I made this worksheet to practice and reinforce the concept of regrouping with addition and subtraction. Feel free to snag this FREEBIE and use it in your classroom to keep your second graders out of trouble :)

Hang in there teachers! We've almost made it!

What is your favorite holiday book you share year after year?

Saturday, December 14, 2013

Honoring Sandy Hook

As educators, we remember and honor our fallen colleagues and their students from Sandy Hook School.  We honor them each day in our classrooms in which we continue their dream of teaching our children.  We honor their memory with our service.  Join with teachers everywhere in committing random acts of kindness to show our love for Sandy Hook.

God Bless the teachers and children of Sandy Hook. 

Friday, December 13, 2013

A Little Christmas Five for Friday!

One word... exhausted! I just can't keep up with the "Christmas is coming so I'm going to go wild" energy of my students! This Five for Friday is perfect because there's just FIVE more teaching days till two weeks of vacation... Yes, Yes, Yes! 

We got the first snow day of the year! It doesn't snow too often at the beach. My pond completely froze over... frozen enough for my dog to walk across. There was snow on the sand. It was a beautiful sight! Luckily, my pipes didn't freeze!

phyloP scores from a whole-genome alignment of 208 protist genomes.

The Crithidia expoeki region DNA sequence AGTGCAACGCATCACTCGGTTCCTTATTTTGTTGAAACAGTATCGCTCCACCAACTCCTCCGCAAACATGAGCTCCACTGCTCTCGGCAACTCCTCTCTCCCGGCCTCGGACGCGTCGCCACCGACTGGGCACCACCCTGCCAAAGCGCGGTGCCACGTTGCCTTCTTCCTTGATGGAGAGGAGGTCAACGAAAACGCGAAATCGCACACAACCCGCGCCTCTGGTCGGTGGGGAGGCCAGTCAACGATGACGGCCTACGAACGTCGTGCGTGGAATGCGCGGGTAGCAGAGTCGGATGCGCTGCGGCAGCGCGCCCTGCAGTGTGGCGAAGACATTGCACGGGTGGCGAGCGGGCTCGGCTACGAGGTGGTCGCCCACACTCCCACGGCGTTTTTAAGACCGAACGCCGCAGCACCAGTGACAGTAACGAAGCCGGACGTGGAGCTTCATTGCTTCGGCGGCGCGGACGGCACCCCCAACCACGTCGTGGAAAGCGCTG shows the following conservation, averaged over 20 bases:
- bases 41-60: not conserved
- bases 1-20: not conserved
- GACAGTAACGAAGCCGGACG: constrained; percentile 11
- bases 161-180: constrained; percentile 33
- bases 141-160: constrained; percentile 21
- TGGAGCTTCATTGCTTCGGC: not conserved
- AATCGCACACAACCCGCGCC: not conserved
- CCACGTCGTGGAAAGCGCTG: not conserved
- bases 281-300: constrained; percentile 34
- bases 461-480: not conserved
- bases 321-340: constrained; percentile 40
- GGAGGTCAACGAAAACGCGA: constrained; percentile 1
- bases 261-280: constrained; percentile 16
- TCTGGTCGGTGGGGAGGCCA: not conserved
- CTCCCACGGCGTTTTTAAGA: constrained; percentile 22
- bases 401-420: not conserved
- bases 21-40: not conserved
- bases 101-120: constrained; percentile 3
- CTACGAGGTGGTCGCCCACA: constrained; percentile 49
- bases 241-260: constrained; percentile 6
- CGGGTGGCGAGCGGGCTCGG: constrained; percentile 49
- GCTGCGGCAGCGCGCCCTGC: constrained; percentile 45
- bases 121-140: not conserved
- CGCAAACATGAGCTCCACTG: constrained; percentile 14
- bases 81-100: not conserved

I finished decorating my little house for Christmas. It's not much, but it makes me cheery every time I turn the lights of my Christmas tree on. When I was a child, my mom went full-out with the Christmas decorations. I am starting to accrue my own decorations so I can carry on this Christmas tradition.  

My second graders finished up our Gingerbread unit. We read a TON of versions of The Gingerbread Man and compared and contrasted their story elements. My second graders are pretty darn good at knowing their story elements now. I love it when they use the new vocabulary in their friendly conversations... "I liked how the setting was in the woods..."